New JerusalemAlthough Jesus knew beforehand that this transfiguration would happen, Luke records that He prayed. We need to pray to release what God wants for His kingdom on earth, as in Matthew 6:9-10.

His prayer and transfiguration indicate that the change in His appearance was from within, not from outside. The Greek word translated transfiguration is also transformation in 2 Corinthians 3:18. There the word clearly indicates a change by the Spirit operating within us to bring us onward in glory.

The brightness of the Lord Jesus on the mountain is a preview of His brightness as the Lamb-lamp in New Jerusalem (Rev. 21:23). This is the glory of God radiating through Him, a glory brighter than the sun, so that New Jerusalem “has no need of the sun or of the moon that they should shine in it.”

Photo courtesy of pixabay.com.

Through Sufferings to New Jerusalem (6)

New JerusalemThis series of posts presents verses showing that suffering in our Christian life is normal but temporary. This suffering brings forth glory in stages from now to New Jerusalem. This post begins our look at Peter’s view of this process.

In 1 Peter 1 we who are regenerated (v. 3) “are being guarded by the power of God through faith unto a salvation ready to be revealed at the last time” (v. 5). This salvation will be the transfiguration of our mortal bodies to free the faithful believers from suffering.

We exult in this last time, the time of the Lord’s visible return “though for a little while at present, if it must be, you have been made sorrowful by various trials” (v. 6). These trials are “so that the proving of your faith…may be found unto praise and glory and honor at the revelation of Jesus Christ” (v. 7). Rejoice.

Similarly, 1 Peter 4:13 encourages us “inasmuch as you share in the sufferings of Christ, rejoice, so that also at the revelation of His glory you may rejoice exultingly.” His glory is revealed in a limited way through us now, much more at His coming back, and completely in New Jerusalem.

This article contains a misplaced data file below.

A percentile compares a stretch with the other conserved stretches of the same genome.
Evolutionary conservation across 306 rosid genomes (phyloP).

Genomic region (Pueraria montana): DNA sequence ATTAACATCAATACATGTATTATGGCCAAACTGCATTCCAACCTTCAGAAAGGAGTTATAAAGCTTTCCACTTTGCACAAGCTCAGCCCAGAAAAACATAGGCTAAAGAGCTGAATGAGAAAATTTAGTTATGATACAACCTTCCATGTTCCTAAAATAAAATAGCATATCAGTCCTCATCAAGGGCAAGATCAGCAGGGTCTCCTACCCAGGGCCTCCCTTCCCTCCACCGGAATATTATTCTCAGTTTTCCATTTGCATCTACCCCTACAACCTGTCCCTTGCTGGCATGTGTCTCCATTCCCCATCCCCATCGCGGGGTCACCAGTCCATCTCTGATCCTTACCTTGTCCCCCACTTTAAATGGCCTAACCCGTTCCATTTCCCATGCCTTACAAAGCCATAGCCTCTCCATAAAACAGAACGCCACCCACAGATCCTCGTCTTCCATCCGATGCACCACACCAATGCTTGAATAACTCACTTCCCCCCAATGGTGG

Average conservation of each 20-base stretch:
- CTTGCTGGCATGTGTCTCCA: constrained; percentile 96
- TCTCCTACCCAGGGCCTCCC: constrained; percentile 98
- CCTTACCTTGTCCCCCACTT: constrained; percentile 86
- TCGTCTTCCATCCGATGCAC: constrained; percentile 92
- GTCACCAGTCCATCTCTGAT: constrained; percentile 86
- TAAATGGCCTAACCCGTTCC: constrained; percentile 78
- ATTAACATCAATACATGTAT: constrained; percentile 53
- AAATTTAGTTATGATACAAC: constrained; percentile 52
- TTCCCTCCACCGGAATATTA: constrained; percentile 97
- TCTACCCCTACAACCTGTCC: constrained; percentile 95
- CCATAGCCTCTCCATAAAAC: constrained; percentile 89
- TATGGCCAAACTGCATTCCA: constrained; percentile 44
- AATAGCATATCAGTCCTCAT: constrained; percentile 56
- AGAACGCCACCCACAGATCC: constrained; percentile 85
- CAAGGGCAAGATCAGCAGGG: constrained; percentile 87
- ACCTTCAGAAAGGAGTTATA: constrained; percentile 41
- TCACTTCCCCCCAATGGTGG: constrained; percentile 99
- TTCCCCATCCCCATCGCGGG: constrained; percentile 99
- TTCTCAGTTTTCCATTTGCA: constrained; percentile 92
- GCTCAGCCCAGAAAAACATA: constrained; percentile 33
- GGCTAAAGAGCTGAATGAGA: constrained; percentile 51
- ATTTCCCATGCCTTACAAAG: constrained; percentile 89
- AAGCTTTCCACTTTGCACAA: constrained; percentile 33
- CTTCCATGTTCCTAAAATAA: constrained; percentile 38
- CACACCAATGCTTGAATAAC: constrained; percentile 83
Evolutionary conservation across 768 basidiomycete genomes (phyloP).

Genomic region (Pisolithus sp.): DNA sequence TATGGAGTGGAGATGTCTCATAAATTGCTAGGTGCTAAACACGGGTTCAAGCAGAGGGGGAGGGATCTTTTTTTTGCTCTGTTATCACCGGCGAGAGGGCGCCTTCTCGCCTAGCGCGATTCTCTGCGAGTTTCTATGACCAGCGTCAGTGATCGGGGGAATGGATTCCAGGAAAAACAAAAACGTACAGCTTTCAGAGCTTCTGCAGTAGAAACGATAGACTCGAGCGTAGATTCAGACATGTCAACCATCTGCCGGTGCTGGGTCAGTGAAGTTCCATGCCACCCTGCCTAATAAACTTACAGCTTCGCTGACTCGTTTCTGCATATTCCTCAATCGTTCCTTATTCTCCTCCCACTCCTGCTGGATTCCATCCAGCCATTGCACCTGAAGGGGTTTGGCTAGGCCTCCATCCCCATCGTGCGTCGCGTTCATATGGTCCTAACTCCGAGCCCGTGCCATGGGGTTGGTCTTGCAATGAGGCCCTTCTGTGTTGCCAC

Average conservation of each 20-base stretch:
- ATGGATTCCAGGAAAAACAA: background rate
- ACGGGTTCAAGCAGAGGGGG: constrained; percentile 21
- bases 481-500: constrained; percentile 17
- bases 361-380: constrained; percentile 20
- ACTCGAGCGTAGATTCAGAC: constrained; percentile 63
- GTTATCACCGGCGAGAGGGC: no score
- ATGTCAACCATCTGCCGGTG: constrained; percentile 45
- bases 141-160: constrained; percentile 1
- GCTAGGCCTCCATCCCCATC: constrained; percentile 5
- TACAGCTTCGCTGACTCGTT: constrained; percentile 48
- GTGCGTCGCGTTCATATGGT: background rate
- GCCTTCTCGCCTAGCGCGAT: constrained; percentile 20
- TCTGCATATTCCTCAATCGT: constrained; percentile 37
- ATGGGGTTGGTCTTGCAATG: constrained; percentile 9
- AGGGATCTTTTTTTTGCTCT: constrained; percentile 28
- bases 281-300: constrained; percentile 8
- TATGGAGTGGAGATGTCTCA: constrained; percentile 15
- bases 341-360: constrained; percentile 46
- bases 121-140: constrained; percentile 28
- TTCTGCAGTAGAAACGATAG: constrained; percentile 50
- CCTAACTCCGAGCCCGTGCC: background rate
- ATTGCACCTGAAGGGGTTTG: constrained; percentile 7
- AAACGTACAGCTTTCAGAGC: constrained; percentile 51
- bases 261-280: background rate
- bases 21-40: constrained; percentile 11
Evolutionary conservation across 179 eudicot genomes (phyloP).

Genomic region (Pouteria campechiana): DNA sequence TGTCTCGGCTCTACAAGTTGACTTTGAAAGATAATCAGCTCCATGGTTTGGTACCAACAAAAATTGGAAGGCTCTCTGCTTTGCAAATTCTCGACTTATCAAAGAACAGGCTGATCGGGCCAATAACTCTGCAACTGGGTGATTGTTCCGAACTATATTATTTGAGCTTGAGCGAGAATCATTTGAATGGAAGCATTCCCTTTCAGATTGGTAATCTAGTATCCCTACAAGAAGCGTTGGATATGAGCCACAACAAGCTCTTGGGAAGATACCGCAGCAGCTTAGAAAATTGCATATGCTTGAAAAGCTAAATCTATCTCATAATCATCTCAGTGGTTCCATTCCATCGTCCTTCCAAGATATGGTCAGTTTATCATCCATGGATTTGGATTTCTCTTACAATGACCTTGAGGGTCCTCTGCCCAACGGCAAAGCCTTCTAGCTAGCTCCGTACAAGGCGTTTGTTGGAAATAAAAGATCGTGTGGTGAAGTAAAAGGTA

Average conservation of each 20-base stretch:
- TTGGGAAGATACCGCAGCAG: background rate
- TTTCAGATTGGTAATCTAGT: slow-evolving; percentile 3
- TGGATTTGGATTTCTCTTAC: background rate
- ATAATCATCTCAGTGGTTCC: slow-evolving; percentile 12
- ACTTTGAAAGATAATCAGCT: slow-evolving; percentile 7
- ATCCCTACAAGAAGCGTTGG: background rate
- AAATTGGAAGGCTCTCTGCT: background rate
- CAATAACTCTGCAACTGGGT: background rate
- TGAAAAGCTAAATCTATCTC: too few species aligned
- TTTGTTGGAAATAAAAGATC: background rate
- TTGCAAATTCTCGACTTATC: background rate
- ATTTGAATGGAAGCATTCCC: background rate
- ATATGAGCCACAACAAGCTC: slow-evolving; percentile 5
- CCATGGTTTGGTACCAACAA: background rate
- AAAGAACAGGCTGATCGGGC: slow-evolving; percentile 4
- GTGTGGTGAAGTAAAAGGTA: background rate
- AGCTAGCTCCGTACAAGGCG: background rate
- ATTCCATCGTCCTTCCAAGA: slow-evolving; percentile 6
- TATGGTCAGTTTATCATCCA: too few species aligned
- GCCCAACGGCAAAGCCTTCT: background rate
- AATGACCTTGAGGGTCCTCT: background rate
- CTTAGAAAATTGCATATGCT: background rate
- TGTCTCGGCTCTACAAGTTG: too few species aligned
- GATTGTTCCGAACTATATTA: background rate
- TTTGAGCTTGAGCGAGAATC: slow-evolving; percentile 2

Then verse 19 reminds us”let those also who suffer according to the will of God commit their souls in well-doing to a faithful Creator.” Remember that our Creator says we were “created, formed, and even made for My glory”  (Isa. 43:7). May we look to His eternal goal, New Jerusalem, remember His faithfulness, and commit ourselves to Him.

Bible verses quoted in these posts are from The Holy Bible, Recovery Version, published and © by Living Stream Ministry, Anaheim CA, 2003. The New Testament of this Bible, with its outlines, footnotes, and cross-references, is at online.recoveryversion.org; this too is © by Living Stream Ministry.

Graphic courtesy of pixabay.com.

Through Sufferings to New Jerusalem (4)

Romans 5, Romans 8, and 2 Corinthians 4 all speak about passing through sufferings to glory.

The first step of this glory an inward beholding, as in 2 Corinthians 3:18. The second step is the Lord’s visible return to earth. “We eagerly await a Savior, the Lord Jesus Christ, who will transfigure the body of our humiliation to be conformed to the body of His glory” (Phil. 3:20-21). The ultimate step of this glory is New Jerusalem, “having the glory of God” (Rev. 21:11).

New JerusalemPaul prayed for the development of the virtues of Christ in the Philippians “to the glory and praise of God” (Phil. 1:9-11). He also told them, “to you it has been graciously granted on behalf of Christ not only to believe into Him but also to suffer on His behalf” (1:29). Again we see sufferings and glory in the Christian life. However, New Jerusalem will be glory without sufferings.

This gracious granting to suffer implies the supply of grace to carry us through the sufferings.

Paul also stated his own desire (and no doubt his desire for us also) “to gain Christ and be found in Him…to know Him and the power of His resurrection and the fellowship of His sufferings, being conformed to His death, if perhaps I may attain to the out-resurrection from the dead” (3:8-11).

It is by the power of His resurrection that we are enabled to be in the fellowship of His sufferings. Gaining Christ and being found in Him daily develop the power of His resurrection in us and bring us into the fellowship of His sufferings. This fellowship eventually brings us to the resurrection, the transfiguration, of our mortal body to meet the Lord in glory at His return and to participate in New Jerusalem, the city of resurrection and glory.

Photo courtesy of NASA.